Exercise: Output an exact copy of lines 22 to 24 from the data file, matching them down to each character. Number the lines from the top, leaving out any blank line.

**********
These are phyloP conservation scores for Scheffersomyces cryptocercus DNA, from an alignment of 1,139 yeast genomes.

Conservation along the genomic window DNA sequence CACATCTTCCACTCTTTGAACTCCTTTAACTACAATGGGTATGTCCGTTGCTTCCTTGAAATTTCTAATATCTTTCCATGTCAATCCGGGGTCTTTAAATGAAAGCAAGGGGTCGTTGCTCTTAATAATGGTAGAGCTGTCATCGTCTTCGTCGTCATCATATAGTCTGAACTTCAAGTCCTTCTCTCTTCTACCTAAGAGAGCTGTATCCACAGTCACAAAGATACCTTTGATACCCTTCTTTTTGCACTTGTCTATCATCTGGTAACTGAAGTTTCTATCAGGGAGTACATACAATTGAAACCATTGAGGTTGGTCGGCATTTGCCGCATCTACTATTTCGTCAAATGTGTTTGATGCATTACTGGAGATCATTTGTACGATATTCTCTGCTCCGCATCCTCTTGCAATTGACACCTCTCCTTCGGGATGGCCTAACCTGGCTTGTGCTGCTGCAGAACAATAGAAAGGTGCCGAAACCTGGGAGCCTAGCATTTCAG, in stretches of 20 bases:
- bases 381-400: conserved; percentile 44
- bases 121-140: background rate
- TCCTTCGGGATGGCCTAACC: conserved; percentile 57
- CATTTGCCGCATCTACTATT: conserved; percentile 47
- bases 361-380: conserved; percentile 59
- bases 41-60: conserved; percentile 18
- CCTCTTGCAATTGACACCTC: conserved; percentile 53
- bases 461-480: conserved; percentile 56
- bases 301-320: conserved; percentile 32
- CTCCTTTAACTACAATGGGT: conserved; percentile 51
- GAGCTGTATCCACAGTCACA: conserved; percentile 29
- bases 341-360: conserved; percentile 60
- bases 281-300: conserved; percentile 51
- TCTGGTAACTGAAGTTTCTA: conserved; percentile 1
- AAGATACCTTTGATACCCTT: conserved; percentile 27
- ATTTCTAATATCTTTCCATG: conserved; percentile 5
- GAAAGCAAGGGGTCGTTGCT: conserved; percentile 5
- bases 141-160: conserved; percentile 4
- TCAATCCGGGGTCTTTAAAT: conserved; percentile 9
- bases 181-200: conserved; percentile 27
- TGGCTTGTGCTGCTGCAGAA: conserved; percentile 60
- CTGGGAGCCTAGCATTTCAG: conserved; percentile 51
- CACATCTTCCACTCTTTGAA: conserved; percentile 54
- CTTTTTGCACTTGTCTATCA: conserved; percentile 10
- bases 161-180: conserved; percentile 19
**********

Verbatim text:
- bases 181-200: conserved; percentile 27
- TGGCTTGTGCTGCTGCAGAA: conserved; percentile 60
- CTGGGAGCCTAGCATTTCAG: conserved; percentile 51